Sheffielders urged to submit evidence to policing bill inquiry

Sheffield residents were urged to submit evidence to an inquiry into the government’s Police, Crime, Sentencing and Courts Bill amid concerns of human rights breaches.

Wednesday, 12th May 2021, 3:55 pm
Updated Wednesday, 12th May 2021, 4:38 pm

The controversial legislation sparked a number of Kill the Bill protests in Sheffield as people fought back against reforms such as imposing restrictions on protests and granting new powers to tackle “unauthorised encampments”.

Olivia Blake, MP for Sheffield Hallam, voted against the bill in Parliament during its second reading and is encouraging people to feed into the public inquiry launched by the Joint Committee on Human Rights.

She said: “[It] is a dangerous piece of legislation, which if left un-amended will have huge implications on our democracy and erode a number of our human rights. Not only will it curtail our right to peaceful protest, a cornerstone of democracy, but it will further criminalise the already discriminated against Gypsy, Roma and Traveller community.

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Olivia Blake MP.

“It is vital that we unite as a city against this bill and use every possible channel to oppose and amend the dangerous parts of the legislation. That is why I am encouraging everyone in Sheffield who shares my concerns to take five or 10 minutes before Friday to submit evidence to the public inquiry.”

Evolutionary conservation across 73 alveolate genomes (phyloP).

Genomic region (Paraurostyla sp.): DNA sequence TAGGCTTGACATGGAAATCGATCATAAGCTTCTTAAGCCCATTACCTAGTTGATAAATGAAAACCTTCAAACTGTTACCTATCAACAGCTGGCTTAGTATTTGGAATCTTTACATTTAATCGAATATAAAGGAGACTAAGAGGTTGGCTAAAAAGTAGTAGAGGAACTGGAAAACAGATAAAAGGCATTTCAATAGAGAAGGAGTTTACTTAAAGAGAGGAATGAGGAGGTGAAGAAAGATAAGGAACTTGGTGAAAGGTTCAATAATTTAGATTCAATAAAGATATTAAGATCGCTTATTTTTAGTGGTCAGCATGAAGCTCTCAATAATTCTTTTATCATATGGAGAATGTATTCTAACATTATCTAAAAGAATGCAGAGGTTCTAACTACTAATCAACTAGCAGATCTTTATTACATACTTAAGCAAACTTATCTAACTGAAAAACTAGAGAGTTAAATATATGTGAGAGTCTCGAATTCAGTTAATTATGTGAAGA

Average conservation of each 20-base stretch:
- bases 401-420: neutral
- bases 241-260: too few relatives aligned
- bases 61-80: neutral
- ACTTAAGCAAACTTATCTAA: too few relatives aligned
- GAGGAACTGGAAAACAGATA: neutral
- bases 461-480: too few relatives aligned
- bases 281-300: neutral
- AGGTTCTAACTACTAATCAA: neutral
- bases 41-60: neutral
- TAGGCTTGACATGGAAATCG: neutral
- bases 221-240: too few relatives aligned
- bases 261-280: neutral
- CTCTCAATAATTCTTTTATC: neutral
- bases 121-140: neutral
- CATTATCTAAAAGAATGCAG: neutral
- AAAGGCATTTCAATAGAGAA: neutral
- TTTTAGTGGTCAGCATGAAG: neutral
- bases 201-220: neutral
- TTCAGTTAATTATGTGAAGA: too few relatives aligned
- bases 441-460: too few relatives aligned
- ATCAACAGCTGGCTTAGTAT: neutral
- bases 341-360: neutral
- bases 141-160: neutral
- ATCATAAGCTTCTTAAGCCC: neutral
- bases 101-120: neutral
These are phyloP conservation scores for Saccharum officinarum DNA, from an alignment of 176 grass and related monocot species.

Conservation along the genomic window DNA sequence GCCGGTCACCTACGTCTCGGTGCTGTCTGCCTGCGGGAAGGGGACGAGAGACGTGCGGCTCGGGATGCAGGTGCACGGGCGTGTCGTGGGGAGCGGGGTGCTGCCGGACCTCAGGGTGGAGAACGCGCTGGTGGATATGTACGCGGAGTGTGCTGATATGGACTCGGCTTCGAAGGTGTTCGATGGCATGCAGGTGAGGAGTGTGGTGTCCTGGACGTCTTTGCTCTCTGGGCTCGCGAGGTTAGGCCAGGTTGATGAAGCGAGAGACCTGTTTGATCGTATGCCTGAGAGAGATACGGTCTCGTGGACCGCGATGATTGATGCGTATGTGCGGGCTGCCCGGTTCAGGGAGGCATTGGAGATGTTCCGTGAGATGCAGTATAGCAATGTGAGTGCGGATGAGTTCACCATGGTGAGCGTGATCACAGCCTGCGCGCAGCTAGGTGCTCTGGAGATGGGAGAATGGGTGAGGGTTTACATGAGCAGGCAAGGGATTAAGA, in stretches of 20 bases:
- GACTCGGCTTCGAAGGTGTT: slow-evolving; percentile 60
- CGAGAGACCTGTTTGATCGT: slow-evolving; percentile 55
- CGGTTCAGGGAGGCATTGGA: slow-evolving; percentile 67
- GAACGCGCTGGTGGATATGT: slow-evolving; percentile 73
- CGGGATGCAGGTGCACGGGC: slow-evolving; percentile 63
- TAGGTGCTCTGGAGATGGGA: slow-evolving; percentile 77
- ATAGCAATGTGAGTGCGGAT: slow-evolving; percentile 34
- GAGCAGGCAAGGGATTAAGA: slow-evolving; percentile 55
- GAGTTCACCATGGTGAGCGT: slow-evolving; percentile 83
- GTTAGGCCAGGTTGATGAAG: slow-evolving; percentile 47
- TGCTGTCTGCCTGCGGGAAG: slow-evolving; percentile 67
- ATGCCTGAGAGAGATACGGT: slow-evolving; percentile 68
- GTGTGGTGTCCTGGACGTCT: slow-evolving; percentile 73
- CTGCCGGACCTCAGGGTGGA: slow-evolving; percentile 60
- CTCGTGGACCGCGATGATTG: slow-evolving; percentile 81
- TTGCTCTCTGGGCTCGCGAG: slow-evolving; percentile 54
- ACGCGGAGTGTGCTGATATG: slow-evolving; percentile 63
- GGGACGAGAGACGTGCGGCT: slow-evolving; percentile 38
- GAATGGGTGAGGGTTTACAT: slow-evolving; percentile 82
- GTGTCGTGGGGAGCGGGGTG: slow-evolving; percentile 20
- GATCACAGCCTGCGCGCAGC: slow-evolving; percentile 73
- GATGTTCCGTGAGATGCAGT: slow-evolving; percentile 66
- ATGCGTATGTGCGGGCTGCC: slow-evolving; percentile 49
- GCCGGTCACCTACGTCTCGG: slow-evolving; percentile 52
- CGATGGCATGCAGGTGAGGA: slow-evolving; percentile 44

People have until Friday 14 May to submit evidence through an online portal, the link to which can be found here:

Ms Blake shared guidance and a draft template to help people submitting evidence. This can be found here:

The committee said it was concerned that a number of the bill’s proposals interfere with rights guaranteed through the Human Rights Act 1998 and articles of the European Convention on Human Rights.

These include Article 5 (the right to liberty), Article 7 (no punishment without law), Article 8 (the right to respect for private and family life, the home and correspondence), Article 10 (the right to free expression), Article 11 (the right to free assembly and Article 14 (the right to not be discriminated against in the application of other rights).

As well as these, it was concerned sentencing measures related to children do not comply with the United Nations Convention on the Rights of the Child.

A spokesperson for Sheffield Against the Policing Bill said: “The last weeks and months have seen thousands of people in Sheffield and across the country come together in opposition to this bill, which represents a direct attack on our fundamental freedoms of speech, assembly, and the right to protest.

“This sweeping extension of police powers will disproportionately harm groups already on the receiving end of state violence and repression: young black men who already face targeted harassment under stop-and-search powers; Gypsy, Roma and Traveller communities whose way of life will be further criminalised; activists and trade unionists whose protests will be silenced.

“While [we urge] people to respond to this inquiry, we believe that this legislation will only be defeated by people coming together in numbers to stand up for our right to protest, and sending a clear message to the Government that we will not let this bill pass.”